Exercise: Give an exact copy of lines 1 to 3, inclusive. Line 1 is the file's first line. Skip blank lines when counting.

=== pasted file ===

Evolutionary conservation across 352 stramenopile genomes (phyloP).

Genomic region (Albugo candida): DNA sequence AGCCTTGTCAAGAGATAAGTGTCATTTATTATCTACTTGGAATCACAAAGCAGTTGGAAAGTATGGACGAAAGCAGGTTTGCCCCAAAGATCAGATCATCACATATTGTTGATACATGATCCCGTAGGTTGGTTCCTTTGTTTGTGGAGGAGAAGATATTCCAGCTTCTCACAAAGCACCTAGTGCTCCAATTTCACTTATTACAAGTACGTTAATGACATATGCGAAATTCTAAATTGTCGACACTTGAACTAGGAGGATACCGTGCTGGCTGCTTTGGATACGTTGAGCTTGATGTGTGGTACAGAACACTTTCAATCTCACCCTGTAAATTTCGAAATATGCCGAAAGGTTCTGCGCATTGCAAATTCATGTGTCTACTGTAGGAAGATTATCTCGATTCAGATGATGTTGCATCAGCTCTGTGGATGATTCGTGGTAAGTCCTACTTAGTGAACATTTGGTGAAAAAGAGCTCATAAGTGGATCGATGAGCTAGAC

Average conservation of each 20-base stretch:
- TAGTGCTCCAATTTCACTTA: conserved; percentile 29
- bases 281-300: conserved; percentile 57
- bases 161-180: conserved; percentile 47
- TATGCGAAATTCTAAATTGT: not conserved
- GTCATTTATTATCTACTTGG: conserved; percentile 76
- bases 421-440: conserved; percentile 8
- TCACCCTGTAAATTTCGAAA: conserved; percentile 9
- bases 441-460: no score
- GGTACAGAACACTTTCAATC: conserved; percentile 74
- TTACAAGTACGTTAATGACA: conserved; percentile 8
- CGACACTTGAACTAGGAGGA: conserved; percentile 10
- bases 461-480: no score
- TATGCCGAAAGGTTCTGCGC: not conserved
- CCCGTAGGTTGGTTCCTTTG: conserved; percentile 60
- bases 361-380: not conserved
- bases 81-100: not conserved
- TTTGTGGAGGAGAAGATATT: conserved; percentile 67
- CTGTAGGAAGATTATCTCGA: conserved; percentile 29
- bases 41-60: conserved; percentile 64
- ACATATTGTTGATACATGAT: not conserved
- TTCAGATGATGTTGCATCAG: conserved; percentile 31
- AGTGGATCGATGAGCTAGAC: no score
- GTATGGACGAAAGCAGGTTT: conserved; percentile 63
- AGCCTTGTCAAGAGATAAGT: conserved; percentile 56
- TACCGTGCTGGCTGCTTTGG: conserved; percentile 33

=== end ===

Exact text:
Evolutionary conservation across 352 stramenopile genomes (phyloP).

Genomic region (Albugo candida): DNA sequence AGCCTTGTCAAGAGATAAGTGTCATTTATTATCTACTTGGAATCACAAAGCAGTTGGAAAGTATGGACGAAAGCAGGTTTGCCCCAAAGATCAGATCATCACATATTGTTGATACATGATCCCGTAGGTTGGTTCCTTTGTTTGTGGAGGAGAAGATATTCCAGCTTCTCACAAAGCACCTAGTGCTCCAATTTCACTTATTACAAGTACGTTAATGACATATGCGAAATTCTAAATTGTCGACACTTGAACTAGGAGGATACCGTGCTGGCTGCTTTGGATACGTTGAGCTTGATGTGTGGTACAGAACACTTTCAATCTCACCCTGTAAATTTCGAAATATGCCGAAAGGTTCTGCGCATTGCAAATTCATGTGTCTACTGTAGGAAGATTATCTCGATTCAGATGATGTTGCATCAGCTCTGTGGATGATTCGTGGTAAGTCCTACTTAGTGAACATTTGGTGAAAAAGAGCTCATAAGTGGATCGATGAGCTAGAC

Average conservation of each 20-base stretch: